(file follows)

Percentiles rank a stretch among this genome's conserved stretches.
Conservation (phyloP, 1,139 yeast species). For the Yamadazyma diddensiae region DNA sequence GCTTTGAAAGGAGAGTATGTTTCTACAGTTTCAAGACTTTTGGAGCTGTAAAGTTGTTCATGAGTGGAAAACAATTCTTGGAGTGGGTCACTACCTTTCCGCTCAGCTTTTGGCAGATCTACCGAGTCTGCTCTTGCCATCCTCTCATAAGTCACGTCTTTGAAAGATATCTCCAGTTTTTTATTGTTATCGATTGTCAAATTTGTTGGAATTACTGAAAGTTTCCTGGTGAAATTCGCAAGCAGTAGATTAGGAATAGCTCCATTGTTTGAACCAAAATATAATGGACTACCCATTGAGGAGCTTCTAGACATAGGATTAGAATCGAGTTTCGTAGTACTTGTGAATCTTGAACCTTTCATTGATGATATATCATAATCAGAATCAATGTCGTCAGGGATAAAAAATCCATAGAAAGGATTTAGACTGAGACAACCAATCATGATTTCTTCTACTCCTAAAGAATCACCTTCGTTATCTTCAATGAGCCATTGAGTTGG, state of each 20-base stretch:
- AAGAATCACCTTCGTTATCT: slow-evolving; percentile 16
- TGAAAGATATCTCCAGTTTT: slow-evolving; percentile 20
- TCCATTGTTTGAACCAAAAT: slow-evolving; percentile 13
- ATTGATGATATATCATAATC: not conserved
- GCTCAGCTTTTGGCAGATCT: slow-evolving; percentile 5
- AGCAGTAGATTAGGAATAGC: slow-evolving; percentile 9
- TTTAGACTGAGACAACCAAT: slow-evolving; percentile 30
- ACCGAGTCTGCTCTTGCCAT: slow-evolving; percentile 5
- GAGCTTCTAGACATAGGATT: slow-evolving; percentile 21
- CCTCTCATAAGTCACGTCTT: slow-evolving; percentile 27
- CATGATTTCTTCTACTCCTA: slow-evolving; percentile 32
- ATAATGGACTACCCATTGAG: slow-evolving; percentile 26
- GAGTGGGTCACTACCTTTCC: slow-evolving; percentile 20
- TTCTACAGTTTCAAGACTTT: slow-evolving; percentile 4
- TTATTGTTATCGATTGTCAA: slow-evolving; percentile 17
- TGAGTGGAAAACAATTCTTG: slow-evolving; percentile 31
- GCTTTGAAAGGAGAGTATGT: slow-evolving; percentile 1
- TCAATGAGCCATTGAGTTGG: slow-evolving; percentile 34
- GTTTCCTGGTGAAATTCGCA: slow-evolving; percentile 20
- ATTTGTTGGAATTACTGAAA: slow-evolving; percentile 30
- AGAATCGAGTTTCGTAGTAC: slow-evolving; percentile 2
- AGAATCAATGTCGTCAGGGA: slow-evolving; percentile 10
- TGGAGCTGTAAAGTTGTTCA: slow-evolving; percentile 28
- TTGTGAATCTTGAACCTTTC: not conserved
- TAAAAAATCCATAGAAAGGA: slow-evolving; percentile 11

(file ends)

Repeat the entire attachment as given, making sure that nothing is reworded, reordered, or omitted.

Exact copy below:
Percentiles rank a stretch among this genome's conserved stretches.
Conservation (phyloP, 1,139 yeast species). For the Yamadazyma diddensiae region DNA sequence GCTTTGAAAGGAGAGTATGTTTCTACAGTTTCAAGACTTTTGGAGCTGTAAAGTTGTTCATGAGTGGAAAACAATTCTTGGAGTGGGTCACTACCTTTCCGCTCAGCTTTTGGCAGATCTACCGAGTCTGCTCTTGCCATCCTCTCATAAGTCACGTCTTTGAAAGATATCTCCAGTTTTTTATTGTTATCGATTGTCAAATTTGTTGGAATTACTGAAAGTTTCCTGGTGAAATTCGCAAGCAGTAGATTAGGAATAGCTCCATTGTTTGAACCAAAATATAATGGACTACCCATTGAGGAGCTTCTAGACATAGGATTAGAATCGAGTTTCGTAGTACTTGTGAATCTTGAACCTTTCATTGATGATATATCATAATCAGAATCAATGTCGTCAGGGATAAAAAATCCATAGAAAGGATTTAGACTGAGACAACCAATCATGATTTCTTCTACTCCTAAAGAATCACCTTCGTTATCTTCAATGAGCCATTGAGTTGG, state of each 20-base stretch:
- AAGAATCACCTTCGTTATCT: slow-evolving; percentile 16
- TGAAAGATATCTCCAGTTTT: slow-evolving; percentile 20
- TCCATTGTTTGAACCAAAAT: slow-evolving; percentile 13
- ATTGATGATATATCATAATC: not conserved
- GCTCAGCTTTTGGCAGATCT: slow-evolving; percentile 5
- AGCAGTAGATTAGGAATAGC: slow-evolving; percentile 9
- TTTAGACTGAGACAACCAAT: slow-evolving; percentile 30
- ACCGAGTCTGCTCTTGCCAT: slow-evolving; percentile 5
- GAGCTTCTAGACATAGGATT: slow-evolving; percentile 21
- CCTCTCATAAGTCACGTCTT: slow-evolving; percentile 27
- CATGATTTCTTCTACTCCTA: slow-evolving; percentile 32
- ATAATGGACTACCCATTGAG: slow-evolving; percentile 26
- GAGTGGGTCACTACCTTTCC: slow-evolving; percentile 20
- TTCTACAGTTTCAAGACTTT: slow-evolving; percentile 4
- TTATTGTTATCGATTGTCAA: slow-evolving; percentile 17
- TGAGTGGAAAACAATTCTTG: slow-evolving; percentile 31
- GCTTTGAAAGGAGAGTATGT: slow-evolving; percentile 1
- TCAATGAGCCATTGAGTTGG: slow-evolving; percentile 34
- GTTTCCTGGTGAAATTCGCA: slow-evolving; percentile 20
- ATTTGTTGGAATTACTGAAA: slow-evolving; percentile 30
- AGAATCGAGTTTCGTAGTAC: slow-evolving; percentile 2
- AGAATCAATGTCGTCAGGGA: slow-evolving; percentile 10
- TGGAGCTGTAAAGTTGTTCA: slow-evolving; percentile 28
- TTGTGAATCTTGAACCTTTC: not conserved
- TAAAAAATCCATAGAAAGGA: slow-evolving; percentile 11